Water is the source of life. It means, therefore, that it is essential not only that your horse has constant access to a reliable supply of clean, uncontaminated water, but that you as a responsible owner monitor how much they are drinkingHorses require a lot of water for their digestive system to function efficiently due to their high fibre diet: the water helps food move along the digestive system and prevents blockages, which could lead to colic. One of the first effects of dehydration is a slowing of digestive functions. There is generally considerable focus on the importance of hydration during the summer, but it is just as crucial to maintain appropriate hydration levels in winter.

Horses cannot rehydrate just by drinking water; they also need access to water and electrolytes found in forage and feeds, or may be supplemented. As well as drinking water, horses also access stores of water in feed and forage, and while water naturally exits the body in urine and sweat, it is also lost via faeces (which are usually 80-90% water) and breath.

Of the water lost by a horse, 45% leaves the body in faeces, and around 30% in sweat, respiratory water loss and loss through the skin — a horse does not need to be sweating for water loss to occur. Urine accounts for only around 25% of total water loss.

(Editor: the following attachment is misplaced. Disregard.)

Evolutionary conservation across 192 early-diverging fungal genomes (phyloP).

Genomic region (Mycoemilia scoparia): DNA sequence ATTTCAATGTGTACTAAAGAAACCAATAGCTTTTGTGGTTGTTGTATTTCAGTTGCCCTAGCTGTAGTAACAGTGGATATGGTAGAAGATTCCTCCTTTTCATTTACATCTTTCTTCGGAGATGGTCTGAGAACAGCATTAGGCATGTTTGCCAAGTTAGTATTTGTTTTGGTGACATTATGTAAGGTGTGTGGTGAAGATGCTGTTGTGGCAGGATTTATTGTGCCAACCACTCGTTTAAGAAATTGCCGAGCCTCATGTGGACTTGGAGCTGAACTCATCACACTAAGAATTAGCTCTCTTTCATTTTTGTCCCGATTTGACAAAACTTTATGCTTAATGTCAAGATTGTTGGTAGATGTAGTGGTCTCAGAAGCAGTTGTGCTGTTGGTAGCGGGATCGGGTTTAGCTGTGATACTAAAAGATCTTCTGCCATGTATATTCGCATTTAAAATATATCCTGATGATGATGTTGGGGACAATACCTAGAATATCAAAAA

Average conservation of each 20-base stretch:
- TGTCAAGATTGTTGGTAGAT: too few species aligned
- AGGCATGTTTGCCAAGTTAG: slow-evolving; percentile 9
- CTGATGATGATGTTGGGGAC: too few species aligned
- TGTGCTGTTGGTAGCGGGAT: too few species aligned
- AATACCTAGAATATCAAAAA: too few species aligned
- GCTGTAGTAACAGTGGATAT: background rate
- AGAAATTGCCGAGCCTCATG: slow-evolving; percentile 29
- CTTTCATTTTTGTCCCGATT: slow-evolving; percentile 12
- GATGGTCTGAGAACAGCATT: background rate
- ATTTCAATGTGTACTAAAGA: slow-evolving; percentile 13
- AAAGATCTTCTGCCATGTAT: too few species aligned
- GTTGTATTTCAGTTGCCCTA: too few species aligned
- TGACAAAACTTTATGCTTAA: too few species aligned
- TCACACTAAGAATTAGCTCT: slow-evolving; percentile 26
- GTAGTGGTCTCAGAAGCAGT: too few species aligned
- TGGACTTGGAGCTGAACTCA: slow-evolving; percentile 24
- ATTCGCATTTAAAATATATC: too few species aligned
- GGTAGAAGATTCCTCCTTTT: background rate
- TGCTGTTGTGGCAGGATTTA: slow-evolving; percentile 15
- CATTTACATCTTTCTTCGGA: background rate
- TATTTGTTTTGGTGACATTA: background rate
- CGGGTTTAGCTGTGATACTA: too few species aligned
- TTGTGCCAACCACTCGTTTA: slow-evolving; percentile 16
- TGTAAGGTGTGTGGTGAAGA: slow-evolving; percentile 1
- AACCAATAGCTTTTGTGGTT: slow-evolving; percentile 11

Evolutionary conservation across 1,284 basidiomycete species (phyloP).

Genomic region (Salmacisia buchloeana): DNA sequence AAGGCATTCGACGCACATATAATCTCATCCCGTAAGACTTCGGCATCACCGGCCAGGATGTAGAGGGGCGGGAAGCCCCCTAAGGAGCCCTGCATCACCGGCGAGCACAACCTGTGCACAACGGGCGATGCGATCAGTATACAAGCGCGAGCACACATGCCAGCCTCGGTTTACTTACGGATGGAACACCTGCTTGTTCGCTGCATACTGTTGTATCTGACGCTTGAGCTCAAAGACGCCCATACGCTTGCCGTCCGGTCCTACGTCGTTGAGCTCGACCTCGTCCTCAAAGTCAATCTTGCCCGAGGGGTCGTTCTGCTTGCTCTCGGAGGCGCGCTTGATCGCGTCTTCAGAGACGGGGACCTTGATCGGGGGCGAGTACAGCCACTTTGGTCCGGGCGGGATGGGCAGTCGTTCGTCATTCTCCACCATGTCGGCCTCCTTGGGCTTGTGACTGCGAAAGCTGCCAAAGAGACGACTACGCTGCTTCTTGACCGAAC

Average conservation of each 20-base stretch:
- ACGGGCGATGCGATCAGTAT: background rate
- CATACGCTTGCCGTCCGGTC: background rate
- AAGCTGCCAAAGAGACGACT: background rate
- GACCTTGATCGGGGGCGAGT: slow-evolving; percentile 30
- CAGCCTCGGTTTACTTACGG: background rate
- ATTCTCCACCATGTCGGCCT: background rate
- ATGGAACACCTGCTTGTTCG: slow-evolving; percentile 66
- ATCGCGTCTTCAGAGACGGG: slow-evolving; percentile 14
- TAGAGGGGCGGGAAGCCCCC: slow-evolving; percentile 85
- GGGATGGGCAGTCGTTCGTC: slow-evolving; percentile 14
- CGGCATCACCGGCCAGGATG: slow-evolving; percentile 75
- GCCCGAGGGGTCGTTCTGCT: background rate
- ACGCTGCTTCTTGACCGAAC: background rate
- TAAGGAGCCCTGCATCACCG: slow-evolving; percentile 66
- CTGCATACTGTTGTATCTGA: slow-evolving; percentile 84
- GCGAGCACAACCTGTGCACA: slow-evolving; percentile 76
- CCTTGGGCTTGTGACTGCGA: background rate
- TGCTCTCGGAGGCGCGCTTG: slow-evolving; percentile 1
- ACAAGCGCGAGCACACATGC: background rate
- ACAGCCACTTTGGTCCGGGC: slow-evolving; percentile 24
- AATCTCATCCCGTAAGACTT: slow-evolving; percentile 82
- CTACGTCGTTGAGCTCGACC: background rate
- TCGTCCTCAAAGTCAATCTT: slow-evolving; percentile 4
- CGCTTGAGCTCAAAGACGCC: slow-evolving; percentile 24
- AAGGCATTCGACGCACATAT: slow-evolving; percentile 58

What makes a horse thirsty?

Many factors play a part in determining how much water a horse drinks each day. They include:

  • Forage type
  • Feed type
  • Protein intake
  • Exercise
  • Transport
  • Stress
  • Thermal environment
  • Quality of water
  • Electrolyte intake
  • Reproductive state
  • Lactation
  • Diarrhoea
  • Health
  • Behaviour
  • Certain medications can increase water intake, including diuretics (which increase urine production, such as furosemide) and glucocorticoids (for example, prednisone)

How can I keep my horse hydrated?

Soaking and steaming hay are good ways to increase water intake and will also help improve hygienic quality. Steaming has the advantage of being much quicker and maintaining the nutritional quality of hay.

The amount of water that will be taken up will depend upon the water content and maturity of the forage being soaked or steamed. Earing et al (2013) found that steaming increased the water content of an alfalfa-orchard grass mixed hay almost three-fold, from an initial water content of 8%, to 23%.

In a two-hour feeding period, the horses also ate four times as much steamed hay compared with the same hay unsteamed. The same authors using similar hays found that soaking for 15 or 60 minutes increased the water content from 9% to 17-21%.

However, the downside of soaked hay when it comes to rehydration is that a significant amount of the electrolytes will have been lost in the process of soaking, whereas these will be retained in steamed hay.

Adding plenty of water to feeds will also work well to help with your horse’s hydration.

Dr David Marlin’s members area on his website provides access to science-backed information spanning a wide range of horse-related matters, including webinars, latest research findings, independent product trials and celebrity interviews, with the additional opportunity to join a friendly, supportive private community of fellow horse lovers. Pay-monthly membership is £8. Find out more and join here.

Find out what’s inside the latest issue of Your Horse

Get the latest issue

Check out our latest subscription offer